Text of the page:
Making decisions about attending college can be difficult, especially when you’re among the first in your family to try and navigate these uncharted waters.
Before delving into this often challenging and daunting process, start with the simple question: “Should I go to college?”
Persons attend for many reasons, at least initially. Some follow in family members’ footsteps to higher education, while others wish to pursue a specific career-centered area of interest like biology, education or agriculture. Some see college as a means for earning a degree while continuing participation in an activity they enjoyed in high school, like sports, music or theatre.
College is not for everyone but, for many, earning that degree provides a foundation for career and life success. In fact, Hart Research Associates recently polled executives and hiring managers, who overwhelmingly agreed a college education is worth the investment.
Here’s my advice if you are contemplating higher education. Construct a grid and list the five most important factors across the top. Your factors might include cost, academic programs, location, size of school and special interests such as athletics.
Then, on the left side of the grid, list five colleges or universities you’d consider attending. With five items on both the top and left side, create a grid of 25 equal-size boxes and assign a numerical scale from one-to-five, with five being the highest rating.
It’s time to do you homework.
Visit those five institutions’ web pages and contact them for information. Participate in group chats with students at each school, attend open houses and speak with their admission counselors.
Visit the colleges so you have some familiarity with each school and rank them based upon the important factors you determined at the top of the grid.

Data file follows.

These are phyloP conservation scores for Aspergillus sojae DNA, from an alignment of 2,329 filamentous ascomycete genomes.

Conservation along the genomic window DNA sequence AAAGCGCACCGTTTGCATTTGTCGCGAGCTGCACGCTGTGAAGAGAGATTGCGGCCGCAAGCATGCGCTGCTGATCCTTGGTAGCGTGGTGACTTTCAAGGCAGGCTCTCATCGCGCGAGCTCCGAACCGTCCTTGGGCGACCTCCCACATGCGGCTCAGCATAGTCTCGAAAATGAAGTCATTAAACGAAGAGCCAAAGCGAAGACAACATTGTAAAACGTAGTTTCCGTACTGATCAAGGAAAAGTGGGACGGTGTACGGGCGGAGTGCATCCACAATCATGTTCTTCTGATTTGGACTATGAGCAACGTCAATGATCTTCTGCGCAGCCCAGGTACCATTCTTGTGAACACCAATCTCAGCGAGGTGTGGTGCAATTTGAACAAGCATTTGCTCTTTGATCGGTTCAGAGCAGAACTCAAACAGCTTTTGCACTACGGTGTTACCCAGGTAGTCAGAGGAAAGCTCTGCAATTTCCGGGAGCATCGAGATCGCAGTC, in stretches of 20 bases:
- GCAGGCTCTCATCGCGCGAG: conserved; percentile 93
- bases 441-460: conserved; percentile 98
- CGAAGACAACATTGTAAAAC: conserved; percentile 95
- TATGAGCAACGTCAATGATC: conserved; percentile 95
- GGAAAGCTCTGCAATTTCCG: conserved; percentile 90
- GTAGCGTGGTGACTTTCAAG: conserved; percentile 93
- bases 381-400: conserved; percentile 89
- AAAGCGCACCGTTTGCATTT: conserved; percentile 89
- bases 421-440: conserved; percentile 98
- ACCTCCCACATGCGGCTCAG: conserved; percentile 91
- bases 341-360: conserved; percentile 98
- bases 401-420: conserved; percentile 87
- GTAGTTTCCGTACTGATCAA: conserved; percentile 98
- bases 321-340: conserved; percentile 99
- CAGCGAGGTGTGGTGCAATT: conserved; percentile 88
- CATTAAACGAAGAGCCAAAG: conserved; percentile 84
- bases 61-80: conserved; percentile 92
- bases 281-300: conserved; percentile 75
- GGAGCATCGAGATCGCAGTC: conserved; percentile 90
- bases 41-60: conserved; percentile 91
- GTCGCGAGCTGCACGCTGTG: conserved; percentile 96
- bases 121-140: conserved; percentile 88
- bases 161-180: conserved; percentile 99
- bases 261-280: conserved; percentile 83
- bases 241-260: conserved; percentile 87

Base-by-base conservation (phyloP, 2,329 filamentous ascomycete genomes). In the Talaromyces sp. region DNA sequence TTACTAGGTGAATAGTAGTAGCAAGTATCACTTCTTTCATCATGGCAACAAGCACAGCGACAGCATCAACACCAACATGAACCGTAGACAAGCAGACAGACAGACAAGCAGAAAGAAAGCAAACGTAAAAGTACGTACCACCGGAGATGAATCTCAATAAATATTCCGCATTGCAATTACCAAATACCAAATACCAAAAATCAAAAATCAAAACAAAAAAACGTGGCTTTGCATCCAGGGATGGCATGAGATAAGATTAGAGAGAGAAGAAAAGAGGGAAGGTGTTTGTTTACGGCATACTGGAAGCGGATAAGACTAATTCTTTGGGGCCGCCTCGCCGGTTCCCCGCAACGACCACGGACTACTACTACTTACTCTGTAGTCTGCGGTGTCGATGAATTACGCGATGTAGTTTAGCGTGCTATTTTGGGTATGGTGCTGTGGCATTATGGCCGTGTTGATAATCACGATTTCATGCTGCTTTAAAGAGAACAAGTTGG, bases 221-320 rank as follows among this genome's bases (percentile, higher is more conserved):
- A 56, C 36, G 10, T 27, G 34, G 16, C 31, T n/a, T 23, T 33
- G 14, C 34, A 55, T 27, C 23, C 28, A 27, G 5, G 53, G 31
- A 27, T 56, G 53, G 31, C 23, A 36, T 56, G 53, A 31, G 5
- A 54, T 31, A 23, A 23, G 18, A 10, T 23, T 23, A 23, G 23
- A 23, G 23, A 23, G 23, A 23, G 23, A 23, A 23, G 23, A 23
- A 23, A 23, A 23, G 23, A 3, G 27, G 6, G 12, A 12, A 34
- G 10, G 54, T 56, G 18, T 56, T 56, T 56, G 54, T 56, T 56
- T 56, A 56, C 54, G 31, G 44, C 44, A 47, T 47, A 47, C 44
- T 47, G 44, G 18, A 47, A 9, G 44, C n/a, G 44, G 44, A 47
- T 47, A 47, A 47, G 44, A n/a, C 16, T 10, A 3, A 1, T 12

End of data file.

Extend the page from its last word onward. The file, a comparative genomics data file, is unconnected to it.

Tally each institution’s score left to right and the highest two numbers are your top two choices. Why two? What if you’re not accepted at your top choice or if the cost, after you’ve determined financial aid, is too expensive?
Was location a major factor in your grid? If so, it’s important to know a few things when considering commuting to school or residing on campus.
First, college and universities’ average cost for housing and meals is $10,000 a year — $40,000 for four years — and most schools’ financial aid scholarships and grants are taken off tuition, not room and board.
Many students qualify for state and federal education grants, however, you will forfeit many state grants if you attend a college in another state. Local two- and four-year schools offer students the opportunity to cut the cost of college by commuting from home.
Some students do this in their first years of college and save funds to purchase a limited meal plan, engage in travel abroad study trips or even reside on campus during their latter years.
When you’re ready to get serious about going to college, you’ll benefit if you plan it on a grid, do your homework and make it a family decision.
The News Journal invited Dennis M. Kelly, a nationally known enrollment administrator, to present periodic columns about higher education as a service to our families with students looking to further their education. Kelly is the senior vice president for enrollment management at Wilmington College. He led WC’s enrollment team that brought in the two largest entering classes in the institution’s 148-year history.
Kelly has consulted and presented extensively on higher education and post-graduation career choices. The White House and Commonwealth of Pennsylvania recognized Kelly, a Vietnam-era veteran, for designing free courses for families of veterans serving abroad. He also received the Transfer Champion Medallion for his work in finding Hurricane Katrina victims special scholarships to attend colleges after their schools were devastated by the storm. Locally, he supervises the Clinton County SUCCEEDS program, which this fall led to a record number of local residents attending Wilmington College.